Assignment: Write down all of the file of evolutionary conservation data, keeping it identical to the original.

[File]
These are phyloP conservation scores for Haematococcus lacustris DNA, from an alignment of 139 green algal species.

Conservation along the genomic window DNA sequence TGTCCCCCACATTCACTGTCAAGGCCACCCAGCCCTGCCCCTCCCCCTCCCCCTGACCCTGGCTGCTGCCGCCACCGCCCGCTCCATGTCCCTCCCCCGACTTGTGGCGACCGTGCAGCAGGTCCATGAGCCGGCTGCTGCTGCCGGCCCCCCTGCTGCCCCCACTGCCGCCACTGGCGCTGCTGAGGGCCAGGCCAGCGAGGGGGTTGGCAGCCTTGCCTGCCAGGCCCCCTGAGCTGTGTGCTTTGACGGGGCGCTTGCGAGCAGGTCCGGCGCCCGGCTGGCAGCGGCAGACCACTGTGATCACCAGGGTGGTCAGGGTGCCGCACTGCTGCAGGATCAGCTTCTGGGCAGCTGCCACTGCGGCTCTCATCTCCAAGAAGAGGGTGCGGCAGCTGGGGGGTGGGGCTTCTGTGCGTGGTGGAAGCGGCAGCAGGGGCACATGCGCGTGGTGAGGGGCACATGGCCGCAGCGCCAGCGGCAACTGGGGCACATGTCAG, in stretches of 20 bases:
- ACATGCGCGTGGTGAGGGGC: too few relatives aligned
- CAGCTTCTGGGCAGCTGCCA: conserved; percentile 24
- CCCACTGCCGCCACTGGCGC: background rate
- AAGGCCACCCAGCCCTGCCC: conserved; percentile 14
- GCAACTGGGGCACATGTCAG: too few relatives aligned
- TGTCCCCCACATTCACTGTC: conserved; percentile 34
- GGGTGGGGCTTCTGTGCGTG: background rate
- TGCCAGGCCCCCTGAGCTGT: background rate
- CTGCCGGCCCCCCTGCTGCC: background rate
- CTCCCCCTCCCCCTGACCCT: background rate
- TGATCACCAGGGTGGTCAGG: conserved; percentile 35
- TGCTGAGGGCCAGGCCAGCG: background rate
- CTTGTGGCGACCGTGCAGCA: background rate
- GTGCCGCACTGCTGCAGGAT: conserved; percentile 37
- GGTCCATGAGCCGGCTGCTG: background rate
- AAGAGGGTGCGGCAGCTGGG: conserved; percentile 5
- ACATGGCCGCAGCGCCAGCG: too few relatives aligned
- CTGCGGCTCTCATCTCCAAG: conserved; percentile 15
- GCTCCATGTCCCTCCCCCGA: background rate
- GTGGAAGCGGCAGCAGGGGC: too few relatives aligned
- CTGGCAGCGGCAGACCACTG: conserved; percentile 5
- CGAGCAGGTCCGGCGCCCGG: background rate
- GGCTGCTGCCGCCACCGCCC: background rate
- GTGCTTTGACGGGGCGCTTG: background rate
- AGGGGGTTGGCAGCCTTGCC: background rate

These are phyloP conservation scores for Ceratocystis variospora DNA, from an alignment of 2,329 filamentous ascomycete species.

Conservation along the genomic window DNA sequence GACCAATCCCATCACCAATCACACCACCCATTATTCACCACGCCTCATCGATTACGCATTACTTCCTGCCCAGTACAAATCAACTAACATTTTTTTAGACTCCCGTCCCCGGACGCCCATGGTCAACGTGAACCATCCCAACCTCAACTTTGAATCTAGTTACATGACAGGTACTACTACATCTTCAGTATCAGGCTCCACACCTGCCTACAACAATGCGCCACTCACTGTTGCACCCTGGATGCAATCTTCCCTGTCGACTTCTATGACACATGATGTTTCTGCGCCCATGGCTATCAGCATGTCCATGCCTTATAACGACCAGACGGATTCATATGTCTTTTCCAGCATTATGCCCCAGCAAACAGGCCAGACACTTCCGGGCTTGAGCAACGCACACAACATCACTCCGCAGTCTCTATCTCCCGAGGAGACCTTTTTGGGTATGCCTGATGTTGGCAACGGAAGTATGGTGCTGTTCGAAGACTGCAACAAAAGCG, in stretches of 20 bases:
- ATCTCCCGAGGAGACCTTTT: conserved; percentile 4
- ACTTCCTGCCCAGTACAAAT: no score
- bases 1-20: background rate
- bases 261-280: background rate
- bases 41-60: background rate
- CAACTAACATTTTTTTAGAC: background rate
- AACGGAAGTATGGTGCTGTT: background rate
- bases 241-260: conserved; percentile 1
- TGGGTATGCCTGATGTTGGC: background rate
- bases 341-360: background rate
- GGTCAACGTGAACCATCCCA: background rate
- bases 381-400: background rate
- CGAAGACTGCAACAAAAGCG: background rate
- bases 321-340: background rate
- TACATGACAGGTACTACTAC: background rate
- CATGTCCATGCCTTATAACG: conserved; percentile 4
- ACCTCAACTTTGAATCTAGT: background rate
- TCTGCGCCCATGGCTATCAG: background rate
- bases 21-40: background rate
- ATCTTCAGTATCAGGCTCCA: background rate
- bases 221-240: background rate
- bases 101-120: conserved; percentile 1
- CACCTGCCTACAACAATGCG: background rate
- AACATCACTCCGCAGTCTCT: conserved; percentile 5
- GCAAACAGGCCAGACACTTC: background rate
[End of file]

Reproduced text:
These are phyloP conservation scores for Haematococcus lacustris DNA, from an alignment of 139 green algal species.

Conservation along the genomic window DNA sequence TGTCCCCCACATTCACTGTCAAGGCCACCCAGCCCTGCCCCTCCCCCTCCCCCTGACCCTGGCTGCTGCCGCCACCGCCCGCTCCATGTCCCTCCCCCGACTTGTGGCGACCGTGCAGCAGGTCCATGAGCCGGCTGCTGCTGCCGGCCCCCCTGCTGCCCCCACTGCCGCCACTGGCGCTGCTGAGGGCCAGGCCAGCGAGGGGGTTGGCAGCCTTGCCTGCCAGGCCCCCTGAGCTGTGTGCTTTGACGGGGCGCTTGCGAGCAGGTCCGGCGCCCGGCTGGCAGCGGCAGACCACTGTGATCACCAGGGTGGTCAGGGTGCCGCACTGCTGCAGGATCAGCTTCTGGGCAGCTGCCACTGCGGCTCTCATCTCCAAGAAGAGGGTGCGGCAGCTGGGGGGTGGGGCTTCTGTGCGTGGTGGAAGCGGCAGCAGGGGCACATGCGCGTGGTGAGGGGCACATGGCCGCAGCGCCAGCGGCAACTGGGGCACATGTCAG, in stretches of 20 bases:
- ACATGCGCGTGGTGAGGGGC: too few relatives aligned
- CAGCTTCTGGGCAGCTGCCA: conserved; percentile 24
- CCCACTGCCGCCACTGGCGC: background rate
- AAGGCCACCCAGCCCTGCCC: conserved; percentile 14
- GCAACTGGGGCACATGTCAG: too few relatives aligned
- TGTCCCCCACATTCACTGTC: conserved; percentile 34
- GGGTGGGGCTTCTGTGCGTG: background rate
- TGCCAGGCCCCCTGAGCTGT: background rate
- CTGCCGGCCCCCCTGCTGCC: background rate
- CTCCCCCTCCCCCTGACCCT: background rate
- TGATCACCAGGGTGGTCAGG: conserved; percentile 35
- TGCTGAGGGCCAGGCCAGCG: background rate
- CTTGTGGCGACCGTGCAGCA: background rate
- GTGCCGCACTGCTGCAGGAT: conserved; percentile 37
- GGTCCATGAGCCGGCTGCTG: background rate
- AAGAGGGTGCGGCAGCTGGG: conserved; percentile 5
- ACATGGCCGCAGCGCCAGCG: too few relatives aligned
- CTGCGGCTCTCATCTCCAAG: conserved; percentile 15
- GCTCCATGTCCCTCCCCCGA: background rate
- GTGGAAGCGGCAGCAGGGGC: too few relatives aligned
- CTGGCAGCGGCAGACCACTG: conserved; percentile 5
- CGAGCAGGTCCGGCGCCCGG: background rate
- GGCTGCTGCCGCCACCGCCC: background rate
- GTGCTTTGACGGGGCGCTTG: background rate
- AGGGGGTTGGCAGCCTTGCC: background rate

These are phyloP conservation scores for Ceratocystis variospora DNA, from an alignment of 2,329 filamentous ascomycete species.

Conservation along the genomic window DNA sequence GACCAATCCCATCACCAATCACACCACCCATTATTCACCACGCCTCATCGATTACGCATTACTTCCTGCCCAGTACAAATCAACTAACATTTTTTTAGACTCCCGTCCCCGGACGCCCATGGTCAACGTGAACCATCCCAACCTCAACTTTGAATCTAGTTACATGACAGGTACTACTACATCTTCAGTATCAGGCTCCACACCTGCCTACAACAATGCGCCACTCACTGTTGCACCCTGGATGCAATCTTCCCTGTCGACTTCTATGACACATGATGTTTCTGCGCCCATGGCTATCAGCATGTCCATGCCTTATAACGACCAGACGGATTCATATGTCTTTTCCAGCATTATGCCCCAGCAAACAGGCCAGACACTTCCGGGCTTGAGCAACGCACACAACATCACTCCGCAGTCTCTATCTCCCGAGGAGACCTTTTTGGGTATGCCTGATGTTGGCAACGGAAGTATGGTGCTGTTCGAAGACTGCAACAAAAGCG, in stretches of 20 bases:
- ATCTCCCGAGGAGACCTTTT: conserved; percentile 4
- ACTTCCTGCCCAGTACAAAT: no score
- bases 1-20: background rate
- bases 261-280: background rate
- bases 41-60: background rate
- CAACTAACATTTTTTTAGAC: background rate
- AACGGAAGTATGGTGCTGTT: background rate
- bases 241-260: conserved; percentile 1
- TGGGTATGCCTGATGTTGGC: background rate
- bases 341-360: background rate
- GGTCAACGTGAACCATCCCA: background rate
- bases 381-400: background rate
- CGAAGACTGCAACAAAAGCG: background rate
- bases 321-340: background rate
- TACATGACAGGTACTACTAC: background rate
- CATGTCCATGCCTTATAACG: conserved; percentile 4
- ACCTCAACTTTGAATCTAGT: background rate
- TCTGCGCCCATGGCTATCAG: background rate
- bases 21-40: background rate
- ATCTTCAGTATCAGGCTCCA: background rate
- bases 221-240: background rate
- bases 101-120: conserved; percentile 1
- CACCTGCCTACAACAATGCG: background rate
- AACATCACTCCGCAGTCTCT: conserved; percentile 5
- GCAAACAGGCCAGACACTTC: background rate